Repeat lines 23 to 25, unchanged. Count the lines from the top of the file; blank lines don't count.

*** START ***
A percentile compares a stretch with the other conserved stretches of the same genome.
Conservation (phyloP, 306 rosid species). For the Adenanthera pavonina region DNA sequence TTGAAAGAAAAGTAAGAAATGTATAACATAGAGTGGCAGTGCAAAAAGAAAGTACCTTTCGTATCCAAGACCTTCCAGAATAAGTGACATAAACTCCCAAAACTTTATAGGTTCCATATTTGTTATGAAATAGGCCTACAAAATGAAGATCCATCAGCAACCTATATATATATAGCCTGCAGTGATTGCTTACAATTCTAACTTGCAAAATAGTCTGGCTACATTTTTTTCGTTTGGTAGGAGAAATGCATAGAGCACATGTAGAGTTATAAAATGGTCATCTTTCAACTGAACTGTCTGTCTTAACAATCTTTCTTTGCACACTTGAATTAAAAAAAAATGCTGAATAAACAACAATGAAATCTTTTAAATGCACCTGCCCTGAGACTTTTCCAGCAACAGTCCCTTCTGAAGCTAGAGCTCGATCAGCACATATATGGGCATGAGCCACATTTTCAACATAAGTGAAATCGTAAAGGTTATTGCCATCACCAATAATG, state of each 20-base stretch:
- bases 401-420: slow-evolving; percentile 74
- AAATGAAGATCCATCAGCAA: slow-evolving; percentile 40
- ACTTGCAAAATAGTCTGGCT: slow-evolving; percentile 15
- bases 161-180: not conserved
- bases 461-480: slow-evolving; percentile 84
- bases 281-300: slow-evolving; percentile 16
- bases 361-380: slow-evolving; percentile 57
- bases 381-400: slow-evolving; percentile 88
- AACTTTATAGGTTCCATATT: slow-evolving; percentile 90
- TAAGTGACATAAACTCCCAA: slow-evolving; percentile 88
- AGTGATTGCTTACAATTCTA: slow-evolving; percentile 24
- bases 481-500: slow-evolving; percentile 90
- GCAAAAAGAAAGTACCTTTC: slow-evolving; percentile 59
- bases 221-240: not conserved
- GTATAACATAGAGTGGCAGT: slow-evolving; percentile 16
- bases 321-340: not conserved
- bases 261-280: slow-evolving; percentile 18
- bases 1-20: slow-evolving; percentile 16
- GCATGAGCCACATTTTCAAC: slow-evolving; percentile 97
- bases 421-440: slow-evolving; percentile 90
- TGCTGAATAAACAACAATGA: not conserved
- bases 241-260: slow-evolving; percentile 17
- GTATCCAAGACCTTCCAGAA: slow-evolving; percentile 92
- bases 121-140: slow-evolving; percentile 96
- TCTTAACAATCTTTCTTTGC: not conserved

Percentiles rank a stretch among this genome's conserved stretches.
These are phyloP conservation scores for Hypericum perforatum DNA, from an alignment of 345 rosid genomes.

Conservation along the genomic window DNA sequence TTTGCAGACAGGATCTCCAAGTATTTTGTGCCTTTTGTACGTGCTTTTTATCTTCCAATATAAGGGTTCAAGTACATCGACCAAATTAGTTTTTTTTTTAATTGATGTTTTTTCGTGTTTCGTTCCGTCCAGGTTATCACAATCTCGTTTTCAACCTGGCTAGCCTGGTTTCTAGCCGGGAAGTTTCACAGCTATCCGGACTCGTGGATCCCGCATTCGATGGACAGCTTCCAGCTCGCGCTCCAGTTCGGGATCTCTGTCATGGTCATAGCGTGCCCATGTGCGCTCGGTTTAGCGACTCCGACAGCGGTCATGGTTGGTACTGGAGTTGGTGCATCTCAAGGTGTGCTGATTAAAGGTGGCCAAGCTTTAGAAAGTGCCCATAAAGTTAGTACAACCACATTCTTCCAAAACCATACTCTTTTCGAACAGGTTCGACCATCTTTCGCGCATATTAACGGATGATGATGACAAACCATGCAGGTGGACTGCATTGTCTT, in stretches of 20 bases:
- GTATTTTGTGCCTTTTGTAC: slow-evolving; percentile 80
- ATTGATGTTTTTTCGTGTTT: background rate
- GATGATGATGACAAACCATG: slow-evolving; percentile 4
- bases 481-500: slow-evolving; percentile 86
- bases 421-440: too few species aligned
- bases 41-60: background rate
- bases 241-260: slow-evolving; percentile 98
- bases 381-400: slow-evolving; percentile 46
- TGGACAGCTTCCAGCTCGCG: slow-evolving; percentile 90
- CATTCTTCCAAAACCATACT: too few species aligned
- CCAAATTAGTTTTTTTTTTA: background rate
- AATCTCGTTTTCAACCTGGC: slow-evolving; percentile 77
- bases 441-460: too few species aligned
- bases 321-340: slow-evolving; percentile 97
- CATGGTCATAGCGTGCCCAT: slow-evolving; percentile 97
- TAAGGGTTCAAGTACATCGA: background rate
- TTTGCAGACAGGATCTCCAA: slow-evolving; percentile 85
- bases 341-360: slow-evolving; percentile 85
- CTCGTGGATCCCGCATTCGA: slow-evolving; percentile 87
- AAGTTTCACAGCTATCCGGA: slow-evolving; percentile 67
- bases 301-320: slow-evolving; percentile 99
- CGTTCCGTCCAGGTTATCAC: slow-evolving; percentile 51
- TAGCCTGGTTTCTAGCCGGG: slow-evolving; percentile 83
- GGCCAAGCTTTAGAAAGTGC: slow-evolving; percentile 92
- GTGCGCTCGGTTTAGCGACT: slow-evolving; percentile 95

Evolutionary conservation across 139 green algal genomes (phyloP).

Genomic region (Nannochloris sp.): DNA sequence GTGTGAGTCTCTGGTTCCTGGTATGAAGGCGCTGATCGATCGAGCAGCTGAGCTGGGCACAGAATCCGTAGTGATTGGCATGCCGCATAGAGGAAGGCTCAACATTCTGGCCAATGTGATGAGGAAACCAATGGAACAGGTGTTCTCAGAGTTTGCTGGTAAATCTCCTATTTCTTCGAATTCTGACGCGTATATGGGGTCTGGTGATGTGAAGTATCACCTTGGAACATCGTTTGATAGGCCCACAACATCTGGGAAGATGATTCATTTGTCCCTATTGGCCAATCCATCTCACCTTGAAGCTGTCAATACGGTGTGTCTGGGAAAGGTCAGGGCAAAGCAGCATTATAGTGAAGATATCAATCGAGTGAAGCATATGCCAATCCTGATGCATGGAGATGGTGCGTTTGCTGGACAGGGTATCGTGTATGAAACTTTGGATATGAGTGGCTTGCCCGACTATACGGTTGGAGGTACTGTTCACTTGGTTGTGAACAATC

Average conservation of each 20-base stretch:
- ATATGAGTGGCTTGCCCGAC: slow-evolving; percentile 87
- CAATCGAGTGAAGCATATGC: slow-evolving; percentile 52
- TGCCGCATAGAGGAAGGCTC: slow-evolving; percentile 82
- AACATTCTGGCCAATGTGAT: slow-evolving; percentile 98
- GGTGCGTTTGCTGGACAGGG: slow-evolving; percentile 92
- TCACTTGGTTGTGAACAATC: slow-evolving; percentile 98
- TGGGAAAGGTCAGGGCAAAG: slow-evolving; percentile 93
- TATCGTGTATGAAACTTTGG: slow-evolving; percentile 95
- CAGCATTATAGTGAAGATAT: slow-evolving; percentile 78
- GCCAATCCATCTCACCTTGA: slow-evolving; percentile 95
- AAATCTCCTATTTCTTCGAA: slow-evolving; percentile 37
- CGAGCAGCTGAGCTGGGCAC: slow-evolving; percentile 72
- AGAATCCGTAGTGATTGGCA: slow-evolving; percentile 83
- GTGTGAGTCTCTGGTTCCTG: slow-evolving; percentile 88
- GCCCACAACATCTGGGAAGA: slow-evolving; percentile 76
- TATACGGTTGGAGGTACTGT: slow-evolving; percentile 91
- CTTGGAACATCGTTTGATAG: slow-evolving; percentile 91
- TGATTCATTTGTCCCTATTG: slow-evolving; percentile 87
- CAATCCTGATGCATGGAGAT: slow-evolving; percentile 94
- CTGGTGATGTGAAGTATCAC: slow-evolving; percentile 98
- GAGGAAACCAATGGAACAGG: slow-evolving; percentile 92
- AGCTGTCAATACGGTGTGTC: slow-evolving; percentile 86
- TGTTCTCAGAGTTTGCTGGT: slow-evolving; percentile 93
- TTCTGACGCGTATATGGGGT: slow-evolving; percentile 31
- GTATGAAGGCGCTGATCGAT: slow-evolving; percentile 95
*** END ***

- TGCTGAATAAACAACAATGA: not conserved
- bases 241-260: slow-evolving; percentile 17
- GTATCCAAGACCTTCCAGAA: slow-evolving; percentile 92